Viruses must enter cells of the human body to cause disease. For this, they attach to suitable cells and inject their genetic information into these cells. Infection biologists from the German Primate Center - Leibniz Institute for Primate Research in Göttingen, together with DZIF colleagues at Charité Universitätsmedizin Berlin, have investigated how the novel coronavirus SARS-CoV-2 penetrates cells. They have identified a cellular enzyme that is essential for viral entry into lung cells: the protease TMPRSS2. A clinically proven drug known to be active against TMPRSS2 was found to block SARS-CoV-2 infection and might constitute a novel treatment option.
Several coronaviruses circulate worldwide and constantly infect humans, which normally caused only mild respiratory disease. Currently, however, we are witnessing a worldwide spread of a new coronavirus with more than 90,000 confirmed cases and over 3,000 deaths. The new virus has been named SARS coronavirus-2 and has been transmitted from animals to humans. It causes a respiratory disease called COVID-19 that may take a severe course. No vaccines or drugs are currently available to combat this virus.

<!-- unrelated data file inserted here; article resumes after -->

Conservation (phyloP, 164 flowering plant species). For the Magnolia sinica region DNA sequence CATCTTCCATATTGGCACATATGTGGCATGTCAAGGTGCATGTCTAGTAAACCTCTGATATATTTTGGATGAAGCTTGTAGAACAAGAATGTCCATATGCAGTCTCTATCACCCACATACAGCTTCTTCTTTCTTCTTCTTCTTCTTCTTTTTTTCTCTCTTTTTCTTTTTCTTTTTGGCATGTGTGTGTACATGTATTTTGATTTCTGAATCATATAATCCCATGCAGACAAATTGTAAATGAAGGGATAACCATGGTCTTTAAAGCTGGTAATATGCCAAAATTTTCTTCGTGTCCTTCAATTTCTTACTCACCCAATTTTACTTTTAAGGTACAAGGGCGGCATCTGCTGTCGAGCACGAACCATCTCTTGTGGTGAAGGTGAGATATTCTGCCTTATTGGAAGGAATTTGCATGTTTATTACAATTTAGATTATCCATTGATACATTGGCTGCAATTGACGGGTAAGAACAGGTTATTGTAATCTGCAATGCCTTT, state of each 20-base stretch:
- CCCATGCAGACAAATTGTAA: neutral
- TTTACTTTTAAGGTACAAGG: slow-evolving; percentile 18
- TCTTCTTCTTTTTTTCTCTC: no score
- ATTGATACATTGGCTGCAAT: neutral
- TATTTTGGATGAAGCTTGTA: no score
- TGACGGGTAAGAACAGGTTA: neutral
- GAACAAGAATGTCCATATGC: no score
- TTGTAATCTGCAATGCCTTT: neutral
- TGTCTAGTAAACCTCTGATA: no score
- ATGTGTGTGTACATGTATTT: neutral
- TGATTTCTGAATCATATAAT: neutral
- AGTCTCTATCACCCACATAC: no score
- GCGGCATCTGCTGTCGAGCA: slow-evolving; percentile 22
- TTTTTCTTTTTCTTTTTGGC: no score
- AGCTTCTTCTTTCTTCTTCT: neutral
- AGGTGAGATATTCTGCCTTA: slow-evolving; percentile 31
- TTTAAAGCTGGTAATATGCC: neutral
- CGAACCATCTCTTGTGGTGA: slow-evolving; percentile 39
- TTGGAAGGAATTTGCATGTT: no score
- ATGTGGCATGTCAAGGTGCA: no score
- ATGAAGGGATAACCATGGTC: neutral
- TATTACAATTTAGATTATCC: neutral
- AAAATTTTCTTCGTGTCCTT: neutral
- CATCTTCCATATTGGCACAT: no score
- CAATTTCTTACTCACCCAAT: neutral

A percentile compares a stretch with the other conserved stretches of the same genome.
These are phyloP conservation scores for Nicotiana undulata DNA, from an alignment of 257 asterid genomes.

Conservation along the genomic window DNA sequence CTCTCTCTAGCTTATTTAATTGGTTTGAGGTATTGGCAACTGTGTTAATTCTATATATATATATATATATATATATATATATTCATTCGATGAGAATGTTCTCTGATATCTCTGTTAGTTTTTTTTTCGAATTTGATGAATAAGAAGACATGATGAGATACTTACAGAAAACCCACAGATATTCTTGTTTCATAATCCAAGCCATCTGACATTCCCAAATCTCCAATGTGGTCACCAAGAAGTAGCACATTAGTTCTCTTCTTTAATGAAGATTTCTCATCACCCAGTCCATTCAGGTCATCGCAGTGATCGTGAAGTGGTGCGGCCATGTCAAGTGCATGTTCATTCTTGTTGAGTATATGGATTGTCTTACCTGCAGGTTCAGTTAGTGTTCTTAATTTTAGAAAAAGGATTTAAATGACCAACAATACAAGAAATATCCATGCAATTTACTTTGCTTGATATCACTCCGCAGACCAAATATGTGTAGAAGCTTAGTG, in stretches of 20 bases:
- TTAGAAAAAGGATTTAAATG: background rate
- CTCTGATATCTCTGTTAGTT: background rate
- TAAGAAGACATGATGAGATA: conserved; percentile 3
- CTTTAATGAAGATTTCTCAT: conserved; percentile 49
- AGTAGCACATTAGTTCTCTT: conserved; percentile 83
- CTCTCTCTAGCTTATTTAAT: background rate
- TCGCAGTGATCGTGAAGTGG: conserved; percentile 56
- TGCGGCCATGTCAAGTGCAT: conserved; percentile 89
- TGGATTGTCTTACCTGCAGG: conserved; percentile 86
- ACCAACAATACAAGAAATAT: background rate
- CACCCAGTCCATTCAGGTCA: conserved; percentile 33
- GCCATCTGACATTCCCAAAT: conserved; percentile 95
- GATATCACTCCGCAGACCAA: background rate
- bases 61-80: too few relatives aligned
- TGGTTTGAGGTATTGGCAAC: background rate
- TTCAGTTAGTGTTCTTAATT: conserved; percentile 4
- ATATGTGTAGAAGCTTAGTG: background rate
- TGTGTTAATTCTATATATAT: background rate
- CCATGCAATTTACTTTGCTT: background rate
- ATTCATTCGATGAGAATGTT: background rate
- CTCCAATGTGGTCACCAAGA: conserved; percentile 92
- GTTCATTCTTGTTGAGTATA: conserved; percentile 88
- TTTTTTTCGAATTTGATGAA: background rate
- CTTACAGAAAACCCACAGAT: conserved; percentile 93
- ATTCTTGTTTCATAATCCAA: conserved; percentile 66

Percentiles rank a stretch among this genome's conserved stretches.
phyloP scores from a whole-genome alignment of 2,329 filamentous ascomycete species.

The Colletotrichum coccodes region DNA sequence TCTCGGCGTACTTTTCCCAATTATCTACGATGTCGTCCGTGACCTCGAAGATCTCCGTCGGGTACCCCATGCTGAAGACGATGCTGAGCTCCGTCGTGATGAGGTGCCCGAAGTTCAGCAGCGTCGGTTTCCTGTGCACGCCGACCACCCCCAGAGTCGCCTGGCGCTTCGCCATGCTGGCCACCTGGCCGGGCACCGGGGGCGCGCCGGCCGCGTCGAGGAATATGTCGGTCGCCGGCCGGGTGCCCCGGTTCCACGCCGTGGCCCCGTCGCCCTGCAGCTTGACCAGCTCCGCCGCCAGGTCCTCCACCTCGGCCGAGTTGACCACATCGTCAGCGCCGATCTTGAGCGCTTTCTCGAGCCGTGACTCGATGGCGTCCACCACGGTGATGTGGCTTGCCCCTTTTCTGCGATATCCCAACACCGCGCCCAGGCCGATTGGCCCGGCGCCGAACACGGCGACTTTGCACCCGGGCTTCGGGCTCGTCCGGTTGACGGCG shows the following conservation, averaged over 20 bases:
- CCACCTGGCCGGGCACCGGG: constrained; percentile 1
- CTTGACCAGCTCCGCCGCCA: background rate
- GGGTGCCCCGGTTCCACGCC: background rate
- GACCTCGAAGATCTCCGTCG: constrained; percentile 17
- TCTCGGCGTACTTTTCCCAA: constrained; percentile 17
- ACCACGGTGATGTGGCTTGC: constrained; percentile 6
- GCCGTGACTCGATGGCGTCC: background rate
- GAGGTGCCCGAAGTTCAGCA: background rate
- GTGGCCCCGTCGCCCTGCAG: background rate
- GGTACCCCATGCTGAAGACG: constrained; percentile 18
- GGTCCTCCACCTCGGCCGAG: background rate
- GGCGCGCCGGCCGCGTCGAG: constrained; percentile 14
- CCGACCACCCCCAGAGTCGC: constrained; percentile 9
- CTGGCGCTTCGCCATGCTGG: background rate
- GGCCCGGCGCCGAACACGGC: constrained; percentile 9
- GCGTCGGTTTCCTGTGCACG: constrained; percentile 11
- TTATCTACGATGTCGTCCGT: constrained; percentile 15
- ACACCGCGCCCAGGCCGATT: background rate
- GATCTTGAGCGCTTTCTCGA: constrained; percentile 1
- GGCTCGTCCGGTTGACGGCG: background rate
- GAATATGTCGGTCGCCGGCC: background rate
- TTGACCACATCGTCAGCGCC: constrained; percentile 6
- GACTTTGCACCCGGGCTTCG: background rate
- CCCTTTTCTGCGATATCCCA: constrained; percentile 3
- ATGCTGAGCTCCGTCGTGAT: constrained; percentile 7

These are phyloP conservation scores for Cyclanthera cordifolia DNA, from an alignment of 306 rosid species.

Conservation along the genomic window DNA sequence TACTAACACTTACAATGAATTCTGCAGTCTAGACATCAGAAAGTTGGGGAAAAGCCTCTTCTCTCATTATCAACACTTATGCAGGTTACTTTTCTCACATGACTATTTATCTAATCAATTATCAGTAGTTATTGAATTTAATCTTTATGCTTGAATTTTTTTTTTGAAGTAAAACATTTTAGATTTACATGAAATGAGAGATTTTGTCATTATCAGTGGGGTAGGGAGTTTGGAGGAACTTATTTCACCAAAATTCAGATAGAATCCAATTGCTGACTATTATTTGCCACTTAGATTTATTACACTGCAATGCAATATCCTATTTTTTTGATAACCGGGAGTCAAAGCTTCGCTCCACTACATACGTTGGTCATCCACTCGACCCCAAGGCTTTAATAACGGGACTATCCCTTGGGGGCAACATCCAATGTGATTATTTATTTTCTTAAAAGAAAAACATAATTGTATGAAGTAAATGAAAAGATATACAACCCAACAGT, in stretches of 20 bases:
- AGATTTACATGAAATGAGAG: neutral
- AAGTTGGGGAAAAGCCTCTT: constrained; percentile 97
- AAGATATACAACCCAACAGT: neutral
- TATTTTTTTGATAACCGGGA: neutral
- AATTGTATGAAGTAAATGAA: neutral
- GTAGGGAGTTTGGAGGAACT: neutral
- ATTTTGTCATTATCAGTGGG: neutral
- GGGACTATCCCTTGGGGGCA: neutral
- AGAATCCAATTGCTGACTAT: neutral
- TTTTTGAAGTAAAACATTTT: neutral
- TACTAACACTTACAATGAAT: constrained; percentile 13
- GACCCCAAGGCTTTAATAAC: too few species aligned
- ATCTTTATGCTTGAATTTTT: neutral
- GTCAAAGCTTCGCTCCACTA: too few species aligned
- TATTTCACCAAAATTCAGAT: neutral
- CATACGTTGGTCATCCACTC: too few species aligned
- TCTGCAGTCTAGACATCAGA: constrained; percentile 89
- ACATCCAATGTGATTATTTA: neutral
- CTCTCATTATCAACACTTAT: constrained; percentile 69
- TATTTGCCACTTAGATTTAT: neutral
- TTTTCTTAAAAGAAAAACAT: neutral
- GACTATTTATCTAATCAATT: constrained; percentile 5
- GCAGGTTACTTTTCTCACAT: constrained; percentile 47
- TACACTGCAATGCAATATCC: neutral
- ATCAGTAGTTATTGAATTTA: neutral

Stopping virus spread
A team of scientists led by infection biologists from the German Primate Centre and including researchers from Charité Universitätsmedizin Berlin and German Center for Infection Research (DZIF), the University of Veterinary Medicine Hannover, the BG-Unfallklinik Murnau, the LMU Munich and the Robert Koch Institute wanted to find out how the new coronavirus SARS-CoV-2 enters host cells and how this process can be blocked. The researchers identified a cellular protein, the protease TMPRSS2, that is important for the entry of SARS-CoV-2 into lung cells. This protease is a potential target for therapeutic intervention.
Since it is known that the drug camostat mesilate inhibits the protease TMPRSS2, the researchers have investigated whether it can also prevent infection with SARS-CoV-2. "We have tested SARS-CoV-2 isolated from a patient and found that camostat mesilate blocks entry of the virus into lung cells," says Markus Hoffmann, the lead author of the study. Camostat mesilate is a drug approved in Japan for use in pancreatic inflammation. "Our results suggest that camostat mesilate might also protect against COVID-19," says Markus Hoffmann. "This should be investigated in clinical trials."
Source: German Primate Center